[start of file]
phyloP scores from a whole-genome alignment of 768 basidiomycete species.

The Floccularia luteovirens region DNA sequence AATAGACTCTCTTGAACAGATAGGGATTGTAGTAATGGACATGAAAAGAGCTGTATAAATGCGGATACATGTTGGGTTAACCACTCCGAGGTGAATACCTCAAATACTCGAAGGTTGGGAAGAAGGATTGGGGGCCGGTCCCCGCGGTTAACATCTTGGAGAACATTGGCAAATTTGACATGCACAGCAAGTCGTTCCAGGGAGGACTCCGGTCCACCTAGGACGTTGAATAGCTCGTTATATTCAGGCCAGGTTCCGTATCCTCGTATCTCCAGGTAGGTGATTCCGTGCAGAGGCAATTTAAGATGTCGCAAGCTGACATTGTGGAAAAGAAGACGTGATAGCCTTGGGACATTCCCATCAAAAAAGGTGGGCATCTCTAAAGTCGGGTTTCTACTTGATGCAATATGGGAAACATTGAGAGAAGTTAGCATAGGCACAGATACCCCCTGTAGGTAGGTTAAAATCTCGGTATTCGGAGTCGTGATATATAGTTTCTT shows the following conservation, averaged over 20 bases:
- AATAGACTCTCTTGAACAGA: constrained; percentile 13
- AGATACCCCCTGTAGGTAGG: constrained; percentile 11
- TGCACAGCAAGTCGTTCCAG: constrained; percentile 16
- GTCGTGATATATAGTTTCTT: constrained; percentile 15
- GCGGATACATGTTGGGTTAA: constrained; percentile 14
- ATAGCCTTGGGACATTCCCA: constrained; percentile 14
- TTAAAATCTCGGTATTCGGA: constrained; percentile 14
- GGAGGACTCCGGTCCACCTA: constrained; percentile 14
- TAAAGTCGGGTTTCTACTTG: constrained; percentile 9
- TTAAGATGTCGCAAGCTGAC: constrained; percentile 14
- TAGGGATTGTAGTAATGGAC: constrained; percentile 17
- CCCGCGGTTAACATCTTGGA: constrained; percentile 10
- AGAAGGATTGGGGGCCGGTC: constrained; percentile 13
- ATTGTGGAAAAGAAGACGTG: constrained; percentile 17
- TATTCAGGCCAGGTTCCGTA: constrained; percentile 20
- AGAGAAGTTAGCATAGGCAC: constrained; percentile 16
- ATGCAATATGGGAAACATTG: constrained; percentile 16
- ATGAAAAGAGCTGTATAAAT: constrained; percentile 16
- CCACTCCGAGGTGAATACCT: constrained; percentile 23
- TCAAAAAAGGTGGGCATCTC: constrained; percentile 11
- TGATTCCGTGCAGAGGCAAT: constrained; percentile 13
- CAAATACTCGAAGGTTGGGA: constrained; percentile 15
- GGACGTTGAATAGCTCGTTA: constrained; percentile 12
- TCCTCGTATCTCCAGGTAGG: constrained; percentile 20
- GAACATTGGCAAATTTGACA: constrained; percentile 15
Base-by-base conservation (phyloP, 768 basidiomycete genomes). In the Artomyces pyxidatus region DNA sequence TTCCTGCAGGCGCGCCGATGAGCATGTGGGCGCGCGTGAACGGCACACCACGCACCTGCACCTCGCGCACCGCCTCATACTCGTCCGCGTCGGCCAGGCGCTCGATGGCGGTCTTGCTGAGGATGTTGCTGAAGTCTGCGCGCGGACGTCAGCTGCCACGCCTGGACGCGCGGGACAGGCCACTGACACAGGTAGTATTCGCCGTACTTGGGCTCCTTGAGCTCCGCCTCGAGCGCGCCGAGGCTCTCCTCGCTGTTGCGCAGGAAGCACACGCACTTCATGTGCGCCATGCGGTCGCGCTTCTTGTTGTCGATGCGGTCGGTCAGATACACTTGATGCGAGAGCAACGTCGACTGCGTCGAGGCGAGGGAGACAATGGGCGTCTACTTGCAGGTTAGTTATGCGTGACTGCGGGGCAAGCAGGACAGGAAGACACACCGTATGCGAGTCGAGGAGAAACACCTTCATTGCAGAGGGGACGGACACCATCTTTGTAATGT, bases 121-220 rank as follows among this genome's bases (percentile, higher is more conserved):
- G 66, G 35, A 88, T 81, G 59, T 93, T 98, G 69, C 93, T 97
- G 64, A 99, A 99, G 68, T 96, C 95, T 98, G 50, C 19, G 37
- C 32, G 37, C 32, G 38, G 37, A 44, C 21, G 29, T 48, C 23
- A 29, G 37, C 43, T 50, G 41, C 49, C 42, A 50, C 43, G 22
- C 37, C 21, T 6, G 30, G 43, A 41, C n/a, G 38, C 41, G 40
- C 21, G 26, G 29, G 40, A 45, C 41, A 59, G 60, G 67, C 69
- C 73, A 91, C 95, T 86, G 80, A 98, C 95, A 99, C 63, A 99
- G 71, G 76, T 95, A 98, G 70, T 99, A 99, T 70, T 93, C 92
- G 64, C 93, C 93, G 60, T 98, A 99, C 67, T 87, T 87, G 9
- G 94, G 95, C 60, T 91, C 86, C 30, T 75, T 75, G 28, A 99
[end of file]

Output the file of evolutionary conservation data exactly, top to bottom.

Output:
phyloP scores from a whole-genome alignment of 768 basidiomycete species.

The Floccularia luteovirens region DNA sequence AATAGACTCTCTTGAACAGATAGGGATTGTAGTAATGGACATGAAAAGAGCTGTATAAATGCGGATACATGTTGGGTTAACCACTCCGAGGTGAATACCTCAAATACTCGAAGGTTGGGAAGAAGGATTGGGGGCCGGTCCCCGCGGTTAACATCTTGGAGAACATTGGCAAATTTGACATGCACAGCAAGTCGTTCCAGGGAGGACTCCGGTCCACCTAGGACGTTGAATAGCTCGTTATATTCAGGCCAGGTTCCGTATCCTCGTATCTCCAGGTAGGTGATTCCGTGCAGAGGCAATTTAAGATGTCGCAAGCTGACATTGTGGAAAAGAAGACGTGATAGCCTTGGGACATTCCCATCAAAAAAGGTGGGCATCTCTAAAGTCGGGTTTCTACTTGATGCAATATGGGAAACATTGAGAGAAGTTAGCATAGGCACAGATACCCCCTGTAGGTAGGTTAAAATCTCGGTATTCGGAGTCGTGATATATAGTTTCTT shows the following conservation, averaged over 20 bases:
- AATAGACTCTCTTGAACAGA: constrained; percentile 13
- AGATACCCCCTGTAGGTAGG: constrained; percentile 11
- TGCACAGCAAGTCGTTCCAG: constrained; percentile 16
- GTCGTGATATATAGTTTCTT: constrained; percentile 15
- GCGGATACATGTTGGGTTAA: constrained; percentile 14
- ATAGCCTTGGGACATTCCCA: constrained; percentile 14
- TTAAAATCTCGGTATTCGGA: constrained; percentile 14
- GGAGGACTCCGGTCCACCTA: constrained; percentile 14
- TAAAGTCGGGTTTCTACTTG: constrained; percentile 9
- TTAAGATGTCGCAAGCTGAC: constrained; percentile 14
- TAGGGATTGTAGTAATGGAC: constrained; percentile 17
- CCCGCGGTTAACATCTTGGA: constrained; percentile 10
- AGAAGGATTGGGGGCCGGTC: constrained; percentile 13
- ATTGTGGAAAAGAAGACGTG: constrained; percentile 17
- TATTCAGGCCAGGTTCCGTA: constrained; percentile 20
- AGAGAAGTTAGCATAGGCAC: constrained; percentile 16
- ATGCAATATGGGAAACATTG: constrained; percentile 16
- ATGAAAAGAGCTGTATAAAT: constrained; percentile 16
- CCACTCCGAGGTGAATACCT: constrained; percentile 23
- TCAAAAAAGGTGGGCATCTC: constrained; percentile 11
- TGATTCCGTGCAGAGGCAAT: constrained; percentile 13
- CAAATACTCGAAGGTTGGGA: constrained; percentile 15
- GGACGTTGAATAGCTCGTTA: constrained; percentile 12
- TCCTCGTATCTCCAGGTAGG: constrained; percentile 20
- GAACATTGGCAAATTTGACA: constrained; percentile 15
Base-by-base conservation (phyloP, 768 basidiomycete genomes). In the Artomyces pyxidatus region DNA sequence TTCCTGCAGGCGCGCCGATGAGCATGTGGGCGCGCGTGAACGGCACACCACGCACCTGCACCTCGCGCACCGCCTCATACTCGTCCGCGTCGGCCAGGCGCTCGATGGCGGTCTTGCTGAGGATGTTGCTGAAGTCTGCGCGCGGACGTCAGCTGCCACGCCTGGACGCGCGGGACAGGCCACTGACACAGGTAGTATTCGCCGTACTTGGGCTCCTTGAGCTCCGCCTCGAGCGCGCCGAGGCTCTCCTCGCTGTTGCGCAGGAAGCACACGCACTTCATGTGCGCCATGCGGTCGCGCTTCTTGTTGTCGATGCGGTCGGTCAGATACACTTGATGCGAGAGCAACGTCGACTGCGTCGAGGCGAGGGAGACAATGGGCGTCTACTTGCAGGTTAGTTATGCGTGACTGCGGGGCAAGCAGGACAGGAAGACACACCGTATGCGAGTCGAGGAGAAACACCTTCATTGCAGAGGGGACGGACACCATCTTTGTAATGT, bases 121-220 rank as follows among this genome's bases (percentile, higher is more conserved):
- G 66, G 35, A 88, T 81, G 59, T 93, T 98, G 69, C 93, T 97
- G 64, A 99, A 99, G 68, T 96, C 95, T 98, G 50, C 19, G 37
- C 32, G 37, C 32, G 38, G 37, A 44, C 21, G 29, T 48, C 23
- A 29, G 37, C 43, T 50, G 41, C 49, C 42, A 50, C 43, G 22
- C 37, C 21, T 6, G 30, G 43, A 41, C n/a, G 38, C 41, G 40
- C 21, G 26, G 29, G 40, A 45, C 41, A 59, G 60, G 67, C 69
- C 73, A 91, C 95, T 86, G 80, A 98, C 95, A 99, C 63, A 99
- G 71, G 76, T 95, A 98, G 70, T 99, A 99, T 70, T 93, C 92
- G 64, C 93, C 93, G 60, T 98, A 99, C 67, T 87, T 87, G 9
- G 94, G 95, C 60, T 91, C 86, C 30, T 75, T 75, G 28, A 99